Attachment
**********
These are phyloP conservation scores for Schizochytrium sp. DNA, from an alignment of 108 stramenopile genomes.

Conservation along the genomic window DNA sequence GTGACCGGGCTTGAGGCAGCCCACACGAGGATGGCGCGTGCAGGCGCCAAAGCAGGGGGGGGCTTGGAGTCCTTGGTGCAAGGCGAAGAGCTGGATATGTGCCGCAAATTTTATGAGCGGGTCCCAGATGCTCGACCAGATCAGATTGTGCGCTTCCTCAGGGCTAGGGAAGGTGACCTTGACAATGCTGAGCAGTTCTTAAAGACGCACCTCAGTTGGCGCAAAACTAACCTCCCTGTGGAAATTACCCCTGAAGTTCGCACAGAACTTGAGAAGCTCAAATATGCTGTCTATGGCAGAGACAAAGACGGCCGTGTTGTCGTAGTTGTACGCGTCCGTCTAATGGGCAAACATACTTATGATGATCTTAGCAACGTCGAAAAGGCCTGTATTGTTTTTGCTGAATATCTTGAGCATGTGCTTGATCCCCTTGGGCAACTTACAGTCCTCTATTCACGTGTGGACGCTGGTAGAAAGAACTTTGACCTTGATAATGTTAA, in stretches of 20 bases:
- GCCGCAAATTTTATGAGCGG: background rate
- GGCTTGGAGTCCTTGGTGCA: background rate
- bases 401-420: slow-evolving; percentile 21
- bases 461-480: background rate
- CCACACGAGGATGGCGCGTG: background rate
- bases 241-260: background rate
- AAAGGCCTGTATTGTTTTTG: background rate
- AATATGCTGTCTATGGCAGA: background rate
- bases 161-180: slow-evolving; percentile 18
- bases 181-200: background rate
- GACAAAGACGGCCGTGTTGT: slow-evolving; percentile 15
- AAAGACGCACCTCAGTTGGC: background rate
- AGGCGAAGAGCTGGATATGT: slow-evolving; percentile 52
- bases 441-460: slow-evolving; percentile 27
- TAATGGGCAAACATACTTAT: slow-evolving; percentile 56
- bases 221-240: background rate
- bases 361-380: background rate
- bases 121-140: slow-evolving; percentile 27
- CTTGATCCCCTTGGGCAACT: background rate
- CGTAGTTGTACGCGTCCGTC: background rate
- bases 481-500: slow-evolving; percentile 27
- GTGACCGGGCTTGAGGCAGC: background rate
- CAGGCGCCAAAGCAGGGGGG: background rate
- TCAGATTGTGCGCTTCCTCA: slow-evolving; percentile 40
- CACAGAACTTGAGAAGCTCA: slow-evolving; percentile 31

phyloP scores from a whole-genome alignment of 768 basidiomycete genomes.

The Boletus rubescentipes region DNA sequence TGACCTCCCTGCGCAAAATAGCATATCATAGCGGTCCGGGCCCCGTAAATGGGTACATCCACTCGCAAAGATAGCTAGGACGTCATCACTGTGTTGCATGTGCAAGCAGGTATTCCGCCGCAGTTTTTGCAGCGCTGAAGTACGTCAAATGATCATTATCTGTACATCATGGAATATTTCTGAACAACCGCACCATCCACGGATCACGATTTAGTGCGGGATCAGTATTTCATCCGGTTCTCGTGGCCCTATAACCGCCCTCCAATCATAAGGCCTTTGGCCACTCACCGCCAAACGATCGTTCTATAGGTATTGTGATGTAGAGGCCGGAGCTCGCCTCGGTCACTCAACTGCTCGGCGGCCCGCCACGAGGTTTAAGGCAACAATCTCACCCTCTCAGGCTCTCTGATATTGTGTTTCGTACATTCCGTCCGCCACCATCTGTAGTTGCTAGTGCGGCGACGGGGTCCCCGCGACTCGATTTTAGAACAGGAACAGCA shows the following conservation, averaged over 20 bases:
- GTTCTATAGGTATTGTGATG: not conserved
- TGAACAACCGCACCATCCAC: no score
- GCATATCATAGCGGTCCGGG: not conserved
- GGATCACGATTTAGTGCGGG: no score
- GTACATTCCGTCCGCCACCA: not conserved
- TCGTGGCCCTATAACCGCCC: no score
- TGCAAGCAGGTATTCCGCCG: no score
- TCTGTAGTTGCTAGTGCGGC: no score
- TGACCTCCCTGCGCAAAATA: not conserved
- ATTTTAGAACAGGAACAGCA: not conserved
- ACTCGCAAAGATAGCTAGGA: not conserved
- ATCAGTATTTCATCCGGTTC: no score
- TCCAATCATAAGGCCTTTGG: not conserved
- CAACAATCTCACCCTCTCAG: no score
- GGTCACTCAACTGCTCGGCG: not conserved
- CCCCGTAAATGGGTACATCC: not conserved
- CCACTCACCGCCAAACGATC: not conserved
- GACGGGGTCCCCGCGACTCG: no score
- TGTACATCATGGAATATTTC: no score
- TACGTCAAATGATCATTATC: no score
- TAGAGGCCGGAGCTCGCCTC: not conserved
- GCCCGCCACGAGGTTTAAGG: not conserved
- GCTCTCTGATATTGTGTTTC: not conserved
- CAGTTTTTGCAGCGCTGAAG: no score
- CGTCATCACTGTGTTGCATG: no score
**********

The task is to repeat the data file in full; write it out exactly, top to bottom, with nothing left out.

These are phyloP conservation scores for Schizochytrium sp. DNA, from an alignment of 108 stramenopile genomes.

Conservation along the genomic window DNA sequence GTGACCGGGCTTGAGGCAGCCCACACGAGGATGGCGCGTGCAGGCGCCAAAGCAGGGGGGGGCTTGGAGTCCTTGGTGCAAGGCGAAGAGCTGGATATGTGCCGCAAATTTTATGAGCGGGTCCCAGATGCTCGACCAGATCAGATTGTGCGCTTCCTCAGGGCTAGGGAAGGTGACCTTGACAATGCTGAGCAGTTCTTAAAGACGCACCTCAGTTGGCGCAAAACTAACCTCCCTGTGGAAATTACCCCTGAAGTTCGCACAGAACTTGAGAAGCTCAAATATGCTGTCTATGGCAGAGACAAAGACGGCCGTGTTGTCGTAGTTGTACGCGTCCGTCTAATGGGCAAACATACTTATGATGATCTTAGCAACGTCGAAAAGGCCTGTATTGTTTTTGCTGAATATCTTGAGCATGTGCTTGATCCCCTTGGGCAACTTACAGTCCTCTATTCACGTGTGGACGCTGGTAGAAAGAACTTTGACCTTGATAATGTTAA, in stretches of 20 bases:
- GCCGCAAATTTTATGAGCGG: background rate
- GGCTTGGAGTCCTTGGTGCA: background rate
- bases 401-420: slow-evolving; percentile 21
- bases 461-480: background rate
- CCACACGAGGATGGCGCGTG: background rate
- bases 241-260: background rate
- AAAGGCCTGTATTGTTTTTG: background rate
- AATATGCTGTCTATGGCAGA: background rate
- bases 161-180: slow-evolving; percentile 18
- bases 181-200: background rate
- GACAAAGACGGCCGTGTTGT: slow-evolving; percentile 15
- AAAGACGCACCTCAGTTGGC: background rate
- AGGCGAAGAGCTGGATATGT: slow-evolving; percentile 52
- bases 441-460: slow-evolving; percentile 27
- TAATGGGCAAACATACTTAT: slow-evolving; percentile 56
- bases 221-240: background rate
- bases 361-380: background rate
- bases 121-140: slow-evolving; percentile 27
- CTTGATCCCCTTGGGCAACT: background rate
- CGTAGTTGTACGCGTCCGTC: background rate
- bases 481-500: slow-evolving; percentile 27
- GTGACCGGGCTTGAGGCAGC: background rate
- CAGGCGCCAAAGCAGGGGGG: background rate
- TCAGATTGTGCGCTTCCTCA: slow-evolving; percentile 40
- CACAGAACTTGAGAAGCTCA: slow-evolving; percentile 31

phyloP scores from a whole-genome alignment of 768 basidiomycete genomes.

The Boletus rubescentipes region DNA sequence TGACCTCCCTGCGCAAAATAGCATATCATAGCGGTCCGGGCCCCGTAAATGGGTACATCCACTCGCAAAGATAGCTAGGACGTCATCACTGTGTTGCATGTGCAAGCAGGTATTCCGCCGCAGTTTTTGCAGCGCTGAAGTACGTCAAATGATCATTATCTGTACATCATGGAATATTTCTGAACAACCGCACCATCCACGGATCACGATTTAGTGCGGGATCAGTATTTCATCCGGTTCTCGTGGCCCTATAACCGCCCTCCAATCATAAGGCCTTTGGCCACTCACCGCCAAACGATCGTTCTATAGGTATTGTGATGTAGAGGCCGGAGCTCGCCTCGGTCACTCAACTGCTCGGCGGCCCGCCACGAGGTTTAAGGCAACAATCTCACCCTCTCAGGCTCTCTGATATTGTGTTTCGTACATTCCGTCCGCCACCATCTGTAGTTGCTAGTGCGGCGACGGGGTCCCCGCGACTCGATTTTAGAACAGGAACAGCA shows the following conservation, averaged over 20 bases:
- GTTCTATAGGTATTGTGATG: not conserved
- TGAACAACCGCACCATCCAC: no score
- GCATATCATAGCGGTCCGGG: not conserved
- GGATCACGATTTAGTGCGGG: no score
- GTACATTCCGTCCGCCACCA: not conserved
- TCGTGGCCCTATAACCGCCC: no score
- TGCAAGCAGGTATTCCGCCG: no score
- TCTGTAGTTGCTAGTGCGGC: no score
- TGACCTCCCTGCGCAAAATA: not conserved
- ATTTTAGAACAGGAACAGCA: not conserved
- ACTCGCAAAGATAGCTAGGA: not conserved
- ATCAGTATTTCATCCGGTTC: no score
- TCCAATCATAAGGCCTTTGG: not conserved
- CAACAATCTCACCCTCTCAG: no score
- GGTCACTCAACTGCTCGGCG: not conserved
- CCCCGTAAATGGGTACATCC: not conserved
- CCACTCACCGCCAAACGATC: not conserved
- GACGGGGTCCCCGCGACTCG: no score
- TGTACATCATGGAATATTTC: no score
- TACGTCAAATGATCATTATC: no score
- TAGAGGCCGGAGCTCGCCTC: not conserved
- GCCCGCCACGAGGTTTAAGG: not conserved
- GCTCTCTGATATTGTGTTTC: not conserved
- CAGTTTTTGCAGCGCTGAAG: no score
- CGTCATCACTGTGTTGCATG: no score